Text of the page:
What I am saying is that it’s great that our liberal principles are finally finding resonance among the American people (or are they?).  But that has not been, nor will it always be, the case. (In fact, it might not even be the case right now, as Americans’ continued distrust of government shows.) And when that day comes that liberals are the unpopular ones (again), the real test of principle is whether we stick to our ideals or compromise them to look more like the popular guys.  On that question, I think that I, for one, will stay principled by sticking to principle, period.  And if that makes me unpopular, so be it.  If Democrats stick to principle and don’t win elections because their ideas are unpopular, that’s fine – actually it’s better than fine, it’s democracy!  And best of all, we won’t sell out our principles for some election victory that’s meaningless precisely because we sold out our principles.

 

Of course, when the time comes to vote a moderate Democrat is always better than a conservative Republican.  But, likewise, a liberal Republican is better than a conservative Democrat, and a moderate Republican is better than a conservative Democrat.  That’s my point – it’s the ideology and actions, what you believe in and what you do about it, that matter, not the party label.  Which is why if a party that’s supposed to act as a vehicle for an ideology modifies its core beliefs with the political winds, in my mind it ceases to be a meaningful party.

 

Bringing the discussion back to the choice that faces Republicans, the Republican Party may well wither away or even die if most of the people in it remain staunch conservatives.  But so what?  Who cares if the GOP dies?  Parties come and go; they are but vehicles for ideologies and worldviews.  It’s the conviction in the party that matters.  So I don’t see why Republicans should have to moderate their core convictions and rush to the center in order to “save their party”, if saving their party means destroying what it stands for.

 

Likewise with Democrats.  If the Democratic Party some point down the road is dying and needs to move to the center to be “saved”, watch me not give a fuck.  I’m staying right where I am and so should my fellow liberals.  What’s the point in moderating our beliefs or voting for subpar people?  Moving to the center and betraying core principles to “save” a political party is just the same as destroying our constitutional rights to “save” our country from terrorists: by supposedly “saving” the party/country we’re actually destroying it ourselves.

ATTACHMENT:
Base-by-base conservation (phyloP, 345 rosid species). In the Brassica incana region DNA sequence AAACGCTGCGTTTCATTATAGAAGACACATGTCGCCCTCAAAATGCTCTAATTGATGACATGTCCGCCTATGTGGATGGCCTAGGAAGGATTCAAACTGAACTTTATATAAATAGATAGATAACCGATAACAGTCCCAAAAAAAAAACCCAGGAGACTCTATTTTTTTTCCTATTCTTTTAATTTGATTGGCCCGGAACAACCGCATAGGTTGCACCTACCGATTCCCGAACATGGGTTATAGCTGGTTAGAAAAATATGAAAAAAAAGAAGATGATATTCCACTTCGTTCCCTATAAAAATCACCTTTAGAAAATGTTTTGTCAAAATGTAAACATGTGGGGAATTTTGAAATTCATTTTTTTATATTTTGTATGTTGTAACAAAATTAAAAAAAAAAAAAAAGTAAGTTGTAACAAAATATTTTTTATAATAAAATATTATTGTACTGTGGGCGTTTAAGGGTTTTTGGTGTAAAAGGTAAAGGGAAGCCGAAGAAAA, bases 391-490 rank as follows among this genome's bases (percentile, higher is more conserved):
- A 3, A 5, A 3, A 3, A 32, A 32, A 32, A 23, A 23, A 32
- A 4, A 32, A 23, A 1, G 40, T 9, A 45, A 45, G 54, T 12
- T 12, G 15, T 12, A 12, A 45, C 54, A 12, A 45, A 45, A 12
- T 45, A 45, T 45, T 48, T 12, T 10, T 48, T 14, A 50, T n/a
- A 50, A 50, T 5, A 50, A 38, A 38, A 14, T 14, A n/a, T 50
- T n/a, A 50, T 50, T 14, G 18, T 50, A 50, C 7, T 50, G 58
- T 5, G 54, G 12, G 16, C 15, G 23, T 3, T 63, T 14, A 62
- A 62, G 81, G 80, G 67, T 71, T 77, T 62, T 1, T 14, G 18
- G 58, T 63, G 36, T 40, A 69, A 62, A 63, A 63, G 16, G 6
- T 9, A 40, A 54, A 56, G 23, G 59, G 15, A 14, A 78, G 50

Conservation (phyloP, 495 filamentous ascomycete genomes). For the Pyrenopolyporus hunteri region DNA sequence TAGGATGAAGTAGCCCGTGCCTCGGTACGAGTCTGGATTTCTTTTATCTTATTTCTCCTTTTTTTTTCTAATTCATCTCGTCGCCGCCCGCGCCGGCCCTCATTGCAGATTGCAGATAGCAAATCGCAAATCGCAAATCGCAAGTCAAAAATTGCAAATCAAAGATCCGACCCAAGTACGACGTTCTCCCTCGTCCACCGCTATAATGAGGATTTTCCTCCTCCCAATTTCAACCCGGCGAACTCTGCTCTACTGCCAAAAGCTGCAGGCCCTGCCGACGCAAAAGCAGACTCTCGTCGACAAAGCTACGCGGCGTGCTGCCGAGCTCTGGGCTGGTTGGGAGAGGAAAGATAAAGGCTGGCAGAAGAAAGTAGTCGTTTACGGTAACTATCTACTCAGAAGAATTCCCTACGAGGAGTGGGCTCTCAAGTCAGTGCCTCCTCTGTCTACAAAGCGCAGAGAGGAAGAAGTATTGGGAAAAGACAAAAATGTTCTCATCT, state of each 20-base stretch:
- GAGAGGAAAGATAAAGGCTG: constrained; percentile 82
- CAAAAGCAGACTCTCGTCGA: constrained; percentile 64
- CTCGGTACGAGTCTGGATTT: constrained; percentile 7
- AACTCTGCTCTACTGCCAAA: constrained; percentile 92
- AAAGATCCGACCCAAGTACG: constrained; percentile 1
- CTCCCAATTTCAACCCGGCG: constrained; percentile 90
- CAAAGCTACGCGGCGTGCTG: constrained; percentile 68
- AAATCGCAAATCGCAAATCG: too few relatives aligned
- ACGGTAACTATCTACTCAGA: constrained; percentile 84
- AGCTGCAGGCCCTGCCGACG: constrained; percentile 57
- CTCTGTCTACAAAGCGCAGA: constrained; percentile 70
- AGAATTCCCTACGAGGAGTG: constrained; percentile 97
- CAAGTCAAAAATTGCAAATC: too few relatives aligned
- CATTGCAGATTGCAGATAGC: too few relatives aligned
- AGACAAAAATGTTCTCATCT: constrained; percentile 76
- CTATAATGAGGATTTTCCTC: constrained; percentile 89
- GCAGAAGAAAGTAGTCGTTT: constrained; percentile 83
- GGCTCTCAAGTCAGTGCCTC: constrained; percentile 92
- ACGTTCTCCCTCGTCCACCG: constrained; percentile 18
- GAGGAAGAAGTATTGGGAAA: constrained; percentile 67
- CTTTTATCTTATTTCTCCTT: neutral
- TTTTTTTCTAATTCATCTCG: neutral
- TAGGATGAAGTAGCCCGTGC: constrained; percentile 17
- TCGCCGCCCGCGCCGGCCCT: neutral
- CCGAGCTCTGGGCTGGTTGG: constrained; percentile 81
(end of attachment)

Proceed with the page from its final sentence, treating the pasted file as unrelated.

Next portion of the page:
P.S. Here are the Dirty Dozen Democrats who voted against cramdown, and should be punished, potentially through electoral defeat in a Democratic primary.  For what good are electing Democrats if they vote AGAINST the people?

 

Max Baucus (Montana) (next up in 2014) – A usual suspect.  We probably can’t beat him in a primary.

Michael Bennet (Colorado) (next up in 2010) – Pretty new to the Senate and already a centrist fuck like his predecessor.  We gotta replace him with a liberal in 2010.  Andrew Romanoff is rumored to be considering a run – I don’t know for sure how liberal he is but he’s probably more liberal than Bennet.

Robert Byrd (West Virginia) (next up in 2012) – He’s good on most issues but has centrist tendencies from time to time, usually on social issues but I guess on helping people keep their homes too.  Not primary-able but at 91 his Senate career is heading towards its finale.  Let’s hope that his successor will be a more committed liberal.

Tom Carper (Delaware) (next up in 2012) – Another usual suspect.  Unfortunately he’s probably not primary-able unless we find and fund some netroots insurgent ala Ned Lamont.  But I don’t know how many Ned Lamonts can be found in Delaware.

Byron Dorgan (North Dakota) (next up in 2010) – Dorgan’s usually a good guy!  I don’t know what’s going on… needless to say in a state like North Dakota any Democrat is precious.

Tim Johnson (South Dakota) (next up in 2014) – Also usually a decent guy, and again Dakotan Democrats have to be held onto with both hands.

Mary Landrieu (Louisiana) (next up in 2014) – Among the worst of the Conservadems, but in Louisiana no Democrat’s going to challenge her.

Blanche Lincoln (Arkansas) (next up in 2010) – Sigh.  Probably not replaceable.

Ben Nelson (Nebraska) (next up in 2012) – This fucker is probably the worst excuse for a human being in politics.  I don’t know if Nebraska can send another Democrat in his place but at this point his death will suit me just fine.

Mark Pryor (Arkansas) (next up in 2014) – Probably not replaceable.

Arlen Specter (Pennsylvania) (next up in 2010) – Very centrist and very replaceable, if some liberal Democrat would just grow some balls already.  Joe Torsella is running against him and Rep. Joe Sestak (D-PA-7) may get into the race as well.

Jon Tester (Montana) (next up in 2012) – Do Montanans not have houses?  Tester was supposed to be a relative liberal for a Montanan Democrat, but he seems to be moving to the center lately.  Disappointing.  I doubt we’ll get another Democrat in his place.

 

So of the 12 only two, Bennet and Specter, look like they can be conceivably replaced, and both in 2010.  But even in Specter’s case it looks glum since the establishment is backing him.  Not good.

 

P.P.S. Just had a thought.  Wouldn’t it be deliciously delightful if, after having switched parties to avoid a defeat from the right, Arlen Specter is defeated in the Democratic primary by the left?  How ironic and terrific would that be?  Can we make it happen?  Please???

 

C’mon, liberal idealist crusader with a passion for politics in Pennsylvania!  You could be the next Ned Lamont and do the Democratic Party a favor by weeding out these traitors and hangers-on!  Send Specter packing!

 

Fuck, I’d do it myself if I were established in Pennsylvania politics.